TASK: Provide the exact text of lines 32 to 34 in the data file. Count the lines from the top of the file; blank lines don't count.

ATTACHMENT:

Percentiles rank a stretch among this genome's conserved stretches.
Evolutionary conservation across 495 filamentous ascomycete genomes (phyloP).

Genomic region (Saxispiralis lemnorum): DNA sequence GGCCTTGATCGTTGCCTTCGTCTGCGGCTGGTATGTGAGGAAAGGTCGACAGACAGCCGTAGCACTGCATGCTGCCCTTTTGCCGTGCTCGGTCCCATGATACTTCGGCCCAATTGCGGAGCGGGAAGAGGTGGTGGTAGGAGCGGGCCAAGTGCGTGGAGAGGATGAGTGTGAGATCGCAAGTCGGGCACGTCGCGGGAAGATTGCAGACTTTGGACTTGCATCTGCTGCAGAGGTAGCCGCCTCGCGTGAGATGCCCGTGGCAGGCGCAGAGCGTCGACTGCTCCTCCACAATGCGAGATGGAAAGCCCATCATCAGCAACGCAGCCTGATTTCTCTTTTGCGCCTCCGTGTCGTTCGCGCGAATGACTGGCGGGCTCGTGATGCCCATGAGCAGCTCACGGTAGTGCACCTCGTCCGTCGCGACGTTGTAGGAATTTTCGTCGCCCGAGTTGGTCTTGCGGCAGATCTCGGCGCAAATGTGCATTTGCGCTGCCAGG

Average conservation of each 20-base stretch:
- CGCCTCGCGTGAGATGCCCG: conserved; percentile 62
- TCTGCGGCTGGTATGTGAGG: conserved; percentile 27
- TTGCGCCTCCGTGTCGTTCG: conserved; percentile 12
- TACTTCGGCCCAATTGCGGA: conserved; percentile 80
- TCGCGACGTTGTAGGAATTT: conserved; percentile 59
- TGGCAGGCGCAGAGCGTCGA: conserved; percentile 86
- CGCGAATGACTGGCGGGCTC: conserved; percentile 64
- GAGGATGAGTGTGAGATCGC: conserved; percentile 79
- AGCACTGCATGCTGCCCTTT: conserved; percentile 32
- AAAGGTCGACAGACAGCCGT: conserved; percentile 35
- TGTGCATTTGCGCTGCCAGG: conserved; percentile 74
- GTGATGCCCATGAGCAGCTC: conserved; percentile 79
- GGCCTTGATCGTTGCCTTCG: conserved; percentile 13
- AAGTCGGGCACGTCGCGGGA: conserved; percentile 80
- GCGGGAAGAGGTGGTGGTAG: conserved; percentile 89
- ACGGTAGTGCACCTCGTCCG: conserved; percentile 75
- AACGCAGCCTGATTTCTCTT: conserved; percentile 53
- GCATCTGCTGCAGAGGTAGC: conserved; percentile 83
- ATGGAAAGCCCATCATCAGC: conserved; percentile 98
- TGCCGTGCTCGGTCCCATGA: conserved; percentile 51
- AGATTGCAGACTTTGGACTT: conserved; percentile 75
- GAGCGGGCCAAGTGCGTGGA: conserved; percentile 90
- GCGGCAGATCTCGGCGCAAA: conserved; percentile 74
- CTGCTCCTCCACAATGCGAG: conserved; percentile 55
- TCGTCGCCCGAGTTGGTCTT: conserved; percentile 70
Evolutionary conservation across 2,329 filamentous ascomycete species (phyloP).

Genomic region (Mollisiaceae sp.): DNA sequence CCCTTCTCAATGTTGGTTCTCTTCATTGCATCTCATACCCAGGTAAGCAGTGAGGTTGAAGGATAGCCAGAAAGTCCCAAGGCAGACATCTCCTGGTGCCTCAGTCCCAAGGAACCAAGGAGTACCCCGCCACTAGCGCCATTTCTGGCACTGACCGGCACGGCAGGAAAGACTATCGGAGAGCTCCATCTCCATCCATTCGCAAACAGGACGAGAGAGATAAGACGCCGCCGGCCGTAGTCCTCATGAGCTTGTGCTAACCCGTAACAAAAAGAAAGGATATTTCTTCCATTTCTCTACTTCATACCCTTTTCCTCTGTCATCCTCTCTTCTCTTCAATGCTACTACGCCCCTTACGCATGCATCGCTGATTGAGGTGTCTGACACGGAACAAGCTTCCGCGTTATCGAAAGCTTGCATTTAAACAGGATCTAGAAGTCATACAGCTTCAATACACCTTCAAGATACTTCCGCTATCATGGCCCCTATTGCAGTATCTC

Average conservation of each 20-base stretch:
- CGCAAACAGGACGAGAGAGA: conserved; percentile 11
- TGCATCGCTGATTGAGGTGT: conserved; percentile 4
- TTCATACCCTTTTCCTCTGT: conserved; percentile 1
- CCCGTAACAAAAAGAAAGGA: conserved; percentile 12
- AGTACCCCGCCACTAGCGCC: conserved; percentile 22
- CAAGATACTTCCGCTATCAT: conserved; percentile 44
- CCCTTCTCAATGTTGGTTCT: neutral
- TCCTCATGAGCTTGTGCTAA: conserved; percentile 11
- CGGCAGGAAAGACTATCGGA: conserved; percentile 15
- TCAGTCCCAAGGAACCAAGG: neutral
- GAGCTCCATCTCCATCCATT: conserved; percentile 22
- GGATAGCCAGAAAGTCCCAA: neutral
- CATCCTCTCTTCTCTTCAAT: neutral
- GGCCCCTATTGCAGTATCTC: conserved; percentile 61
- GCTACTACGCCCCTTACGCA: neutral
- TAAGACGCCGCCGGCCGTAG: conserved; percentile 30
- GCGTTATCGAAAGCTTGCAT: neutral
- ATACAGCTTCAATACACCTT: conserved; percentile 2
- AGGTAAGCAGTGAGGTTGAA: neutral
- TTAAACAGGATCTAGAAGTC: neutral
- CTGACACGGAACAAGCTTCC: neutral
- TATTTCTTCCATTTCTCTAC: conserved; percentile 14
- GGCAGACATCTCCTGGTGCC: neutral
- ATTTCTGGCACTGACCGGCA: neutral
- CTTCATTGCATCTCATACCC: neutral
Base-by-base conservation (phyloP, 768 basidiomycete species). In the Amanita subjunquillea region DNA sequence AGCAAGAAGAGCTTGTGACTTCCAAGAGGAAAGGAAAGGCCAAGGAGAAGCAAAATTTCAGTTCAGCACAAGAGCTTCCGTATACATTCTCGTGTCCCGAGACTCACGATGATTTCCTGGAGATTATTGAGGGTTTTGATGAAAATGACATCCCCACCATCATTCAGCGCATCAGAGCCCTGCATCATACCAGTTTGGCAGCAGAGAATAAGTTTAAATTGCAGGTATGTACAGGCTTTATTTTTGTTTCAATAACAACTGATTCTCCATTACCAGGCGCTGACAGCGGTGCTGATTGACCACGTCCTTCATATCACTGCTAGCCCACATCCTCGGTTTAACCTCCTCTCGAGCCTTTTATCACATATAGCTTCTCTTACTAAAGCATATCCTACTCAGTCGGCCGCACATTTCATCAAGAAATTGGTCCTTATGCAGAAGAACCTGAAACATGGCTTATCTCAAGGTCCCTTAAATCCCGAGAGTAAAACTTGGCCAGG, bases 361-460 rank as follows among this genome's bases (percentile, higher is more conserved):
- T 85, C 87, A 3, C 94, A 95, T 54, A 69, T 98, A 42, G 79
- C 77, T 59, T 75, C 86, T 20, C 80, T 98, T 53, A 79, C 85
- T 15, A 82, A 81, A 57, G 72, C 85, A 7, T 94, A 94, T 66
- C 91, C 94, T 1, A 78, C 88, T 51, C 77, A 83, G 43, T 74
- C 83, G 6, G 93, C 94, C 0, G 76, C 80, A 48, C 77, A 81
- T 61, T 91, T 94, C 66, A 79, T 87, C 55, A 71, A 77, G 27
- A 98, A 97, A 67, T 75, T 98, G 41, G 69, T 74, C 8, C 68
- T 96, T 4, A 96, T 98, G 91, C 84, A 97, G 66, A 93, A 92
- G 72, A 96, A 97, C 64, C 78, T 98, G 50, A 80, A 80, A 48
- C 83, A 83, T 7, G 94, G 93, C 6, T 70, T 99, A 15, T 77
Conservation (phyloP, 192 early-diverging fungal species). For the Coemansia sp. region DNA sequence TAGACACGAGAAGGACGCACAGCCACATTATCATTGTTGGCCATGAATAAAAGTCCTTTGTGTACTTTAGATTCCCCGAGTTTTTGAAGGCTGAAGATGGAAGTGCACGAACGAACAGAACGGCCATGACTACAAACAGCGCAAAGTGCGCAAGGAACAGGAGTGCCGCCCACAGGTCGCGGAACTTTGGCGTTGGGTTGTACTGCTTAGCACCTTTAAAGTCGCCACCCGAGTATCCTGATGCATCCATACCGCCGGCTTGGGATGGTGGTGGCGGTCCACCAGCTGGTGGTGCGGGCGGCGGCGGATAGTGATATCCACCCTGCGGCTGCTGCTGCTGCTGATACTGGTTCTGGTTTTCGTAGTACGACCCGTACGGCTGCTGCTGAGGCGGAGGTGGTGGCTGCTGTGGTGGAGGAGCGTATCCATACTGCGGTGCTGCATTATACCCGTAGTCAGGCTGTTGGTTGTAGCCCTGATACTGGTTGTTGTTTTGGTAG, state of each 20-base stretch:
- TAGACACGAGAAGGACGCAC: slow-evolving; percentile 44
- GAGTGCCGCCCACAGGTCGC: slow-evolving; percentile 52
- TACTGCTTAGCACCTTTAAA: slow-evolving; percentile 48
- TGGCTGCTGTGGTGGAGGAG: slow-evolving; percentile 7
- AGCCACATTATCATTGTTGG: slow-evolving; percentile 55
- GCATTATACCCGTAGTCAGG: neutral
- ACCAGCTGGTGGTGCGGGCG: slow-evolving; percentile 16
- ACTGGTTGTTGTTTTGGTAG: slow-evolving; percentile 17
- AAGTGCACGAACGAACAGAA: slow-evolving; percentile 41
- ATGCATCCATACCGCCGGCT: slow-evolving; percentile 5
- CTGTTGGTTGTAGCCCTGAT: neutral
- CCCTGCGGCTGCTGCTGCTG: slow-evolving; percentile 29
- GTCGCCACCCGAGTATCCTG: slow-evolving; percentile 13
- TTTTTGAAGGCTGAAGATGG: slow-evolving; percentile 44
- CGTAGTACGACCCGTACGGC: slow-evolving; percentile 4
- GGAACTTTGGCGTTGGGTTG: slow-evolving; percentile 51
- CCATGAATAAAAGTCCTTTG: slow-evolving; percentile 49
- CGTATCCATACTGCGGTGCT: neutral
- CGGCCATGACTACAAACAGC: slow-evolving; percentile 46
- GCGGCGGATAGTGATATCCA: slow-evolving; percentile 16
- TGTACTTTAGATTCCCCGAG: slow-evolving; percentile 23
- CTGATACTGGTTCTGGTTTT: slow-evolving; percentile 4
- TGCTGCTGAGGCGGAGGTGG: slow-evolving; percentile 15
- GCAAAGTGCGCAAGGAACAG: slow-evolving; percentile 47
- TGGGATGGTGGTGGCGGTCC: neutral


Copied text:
Average conservation of each 20-base stretch:
- CGCAAACAGGACGAGAGAGA: conserved; percentile 11
- TGCATCGCTGATTGAGGTGT: conserved; percentile 4